Lumpfish projects net nearly £3m

Two projects that seek to improve the welfare of lumpfish deployed in Scottish salmon farms, through a detailed analysis of the biological needs and disease challenges facing them, have attracted funding of almost £3 million.

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The first project aims to establish a secure and sustainable supply of lumpfish for Scottish salmon farms and to optimise their deployment for effective sea lice control. It will take a range of technologies that have proof of concept in the laboratory through to prototyping in the commercial environment. Heading the research will be a team from the Institute of Aquaculture at the University of Stirling, the leading aquaculture research and training department in the UK.

The Scottish Aquaculture Innovation Centre (SAIC) has awarded a grant worth £817,473 to the project, valued at a total of £2.44 million. Other contributions are coming from five commercial partners - Marine Harvest Scotland, Benchmark Animal Health, BioMar, The Scottish Salmon Company and Otter Ferry Seafish - as well as the University of Stirling. Outputs will include protocols for breeding, feeding and deploying lumpsuckers into salmon farms; new products, such as feeds and vaccines; and knowledge to provide Scotland with a viable, sustainable and efficient source of cleaner-fish for sea lice control.

The aim of the research, conducted by Stirling’s Institute of Aquaculture, is to improve the survival and welfare of lumpfish and ultimately increase the supply of cleaner fish into the Scottish salmon industry.

The second project, which is being led by Fish Vet Group, includes a grant of £120,680 from SAIC towards its overall budget of £475,851. This project involves collaboration amongst six commercial partners – the Fish Vet Group, FAI Aquaculture, Scottish Sea Farms, The Scottish Salmon Company, Grieg Seafood Shetland, Cooke Aquaculture – as well as the University of Stirling.

The university partners have identified the potential of applied research to meet the practical needs of the salmon industry in Scotland.

Heather Jones, CEO of the Scottish Aquaculture Innovation Centre, said: “The commercial use of cleaner-fish has been identified as one of the most promising ways to address sea lice control in the Scottish salmon industry. By investing in and accelerating projects like these, which meet the needs of the industry, we aim to increase the productivity and sustainability of salmon farms across the nation. These projects bring together the best academic and industry expertise to drive innovation forwards.”

Professor Hervé Migaud, Director of Research at the University of Stirling’s Institute of Aquaculture, said: “Research into cleaner fish is of great potential value to the economic development of the Scottish aquaculture industry, and the Scottish Aquaculture Innovation Centre’s support for these two projects could have a tremendous impact. The Institute of Aquaculture is leading world-class research focused on cleaner-fish, and will bring its full range of expertise to address key knowledge gaps which are limiting the implementation and welfare of lumpsucker fish.”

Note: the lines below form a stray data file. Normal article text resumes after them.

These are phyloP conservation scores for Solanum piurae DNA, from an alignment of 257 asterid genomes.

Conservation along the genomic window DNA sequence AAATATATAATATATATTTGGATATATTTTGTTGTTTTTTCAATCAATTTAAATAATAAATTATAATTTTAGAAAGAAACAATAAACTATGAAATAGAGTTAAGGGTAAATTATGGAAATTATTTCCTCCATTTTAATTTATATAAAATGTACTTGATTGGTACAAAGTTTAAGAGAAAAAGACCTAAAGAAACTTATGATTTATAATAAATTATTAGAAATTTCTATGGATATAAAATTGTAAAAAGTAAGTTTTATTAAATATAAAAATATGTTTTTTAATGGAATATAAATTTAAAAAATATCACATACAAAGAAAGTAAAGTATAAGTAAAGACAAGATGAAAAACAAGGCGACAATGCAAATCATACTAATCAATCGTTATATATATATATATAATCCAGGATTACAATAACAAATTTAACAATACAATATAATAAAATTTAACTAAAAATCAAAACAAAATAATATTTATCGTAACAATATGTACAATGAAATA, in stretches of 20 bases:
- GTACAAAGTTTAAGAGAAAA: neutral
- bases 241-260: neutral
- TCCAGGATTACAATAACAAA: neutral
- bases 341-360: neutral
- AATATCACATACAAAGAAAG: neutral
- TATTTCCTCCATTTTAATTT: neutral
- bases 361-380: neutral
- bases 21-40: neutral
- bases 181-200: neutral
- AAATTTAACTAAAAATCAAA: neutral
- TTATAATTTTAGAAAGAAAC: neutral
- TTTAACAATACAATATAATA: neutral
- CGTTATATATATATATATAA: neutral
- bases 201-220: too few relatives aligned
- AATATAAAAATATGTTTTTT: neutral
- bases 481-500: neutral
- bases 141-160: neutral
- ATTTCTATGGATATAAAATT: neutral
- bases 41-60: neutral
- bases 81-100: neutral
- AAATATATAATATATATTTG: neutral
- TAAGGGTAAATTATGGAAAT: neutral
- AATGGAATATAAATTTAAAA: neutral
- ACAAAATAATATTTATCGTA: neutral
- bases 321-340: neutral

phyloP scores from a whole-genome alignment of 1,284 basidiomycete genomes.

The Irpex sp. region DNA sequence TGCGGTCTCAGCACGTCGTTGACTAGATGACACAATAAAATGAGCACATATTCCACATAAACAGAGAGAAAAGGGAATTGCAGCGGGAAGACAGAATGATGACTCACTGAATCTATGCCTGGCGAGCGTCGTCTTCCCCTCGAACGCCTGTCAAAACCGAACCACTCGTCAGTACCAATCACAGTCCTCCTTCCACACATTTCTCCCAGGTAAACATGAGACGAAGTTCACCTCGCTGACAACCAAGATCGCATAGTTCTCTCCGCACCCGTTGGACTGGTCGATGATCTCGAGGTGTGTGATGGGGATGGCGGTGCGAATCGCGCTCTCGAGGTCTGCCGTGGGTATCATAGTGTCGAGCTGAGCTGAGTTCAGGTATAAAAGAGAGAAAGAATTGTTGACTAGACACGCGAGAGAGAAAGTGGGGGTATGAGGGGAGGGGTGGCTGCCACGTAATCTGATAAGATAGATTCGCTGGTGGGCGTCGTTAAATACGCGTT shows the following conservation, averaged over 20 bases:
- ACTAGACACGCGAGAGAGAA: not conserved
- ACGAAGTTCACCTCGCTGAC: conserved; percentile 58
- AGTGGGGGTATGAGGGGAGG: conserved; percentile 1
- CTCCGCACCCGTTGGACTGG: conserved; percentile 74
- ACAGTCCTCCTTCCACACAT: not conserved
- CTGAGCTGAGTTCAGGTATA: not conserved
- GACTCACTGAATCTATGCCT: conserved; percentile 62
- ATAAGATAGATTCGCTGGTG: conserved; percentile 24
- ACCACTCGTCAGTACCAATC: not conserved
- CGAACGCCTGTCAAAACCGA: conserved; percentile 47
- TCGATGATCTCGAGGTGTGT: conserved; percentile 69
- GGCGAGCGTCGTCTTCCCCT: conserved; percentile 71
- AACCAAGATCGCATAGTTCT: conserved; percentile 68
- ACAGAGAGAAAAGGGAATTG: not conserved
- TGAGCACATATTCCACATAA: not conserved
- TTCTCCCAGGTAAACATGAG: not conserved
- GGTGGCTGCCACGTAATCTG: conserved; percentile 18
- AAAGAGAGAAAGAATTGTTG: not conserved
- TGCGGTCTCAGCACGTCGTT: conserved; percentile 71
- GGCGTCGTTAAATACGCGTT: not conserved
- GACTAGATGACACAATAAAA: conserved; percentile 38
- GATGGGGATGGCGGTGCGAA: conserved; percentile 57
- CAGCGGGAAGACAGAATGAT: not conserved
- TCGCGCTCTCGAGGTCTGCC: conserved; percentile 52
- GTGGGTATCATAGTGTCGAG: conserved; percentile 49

Jeremy Ryland Langley, Aquaculture and Fisheries Manager at Waitrose, added: “In our partnerships with salmon farmers in Scotland, we encourage the early adoption of innovative practices that support sustainability and good environmental stewardship. The developing use of biological methods to control sea lice is exciting, and we are delighted that these two collaborative projects could open the way for the wider deployment of cleaner-fish on Scottish salmon farms.”

Project details

Project 1 – Securing a sustainable supply and the optimal deployment of lumpfish for sea lice control in the Scottish salmon industry

The project is a collaboration between Marine Harvest Scotland, Benchmark Animal Health, Biomar, The Scottish Salmon Company, Otter Ferry Seafish and the University of Stirling.

The project work, due to be completed in 2018, has three main objectives:

  • To develop the knowledge and protocols required to support lumpsucker hatcheries and juvenile production facilities through the implementation of sustainable captive-bred broodstock management programmes.
  • To develop on-farm management strategies to maximise the delousing performance of lumpsuckers in salmon pens.
  • To develop tools to monitor and enhance understanding of the lumpsucker immune system to inform the design and testing of vaccines against bacterial infections.

There are four work packages, focusing on broodstock management (led by the Institute of Aquaculture); larval rearing and juvenile nutrition (led by BioMar); cage management (led by Marine Harvest Scotland); and health management (led by Benchmark Animal Health).

Project 2 – Health and welfare of lumpfish in hatchery production and deployed in Scottish salmon pens

The project is a collaboration between Fish Vet Group, FAI Aquaculture, Scottish Sea Farms, The Scottish Salmon Company, Grieg Seafood Shetland, Cooke Aquaculture, and the Institute of Aquaculture.

It will last for 24 months and has two main objectives:

  • Assessment of the main causes of mortality in both hatcheries and sea pens for lumpfish farmed in Scotland, by conducting an extensive epidemiological study.
  • To improve the overall welfare for the species by developing efficient Operational Welfare Indicators and making recommendations for improved practices.

It is organised around two work packages:

1)   Health and welfare of lumpfish in production hatcheries.

2)   Trends in mortality, disease prevalence and categorisation of lumpfish during deployment in sea cages.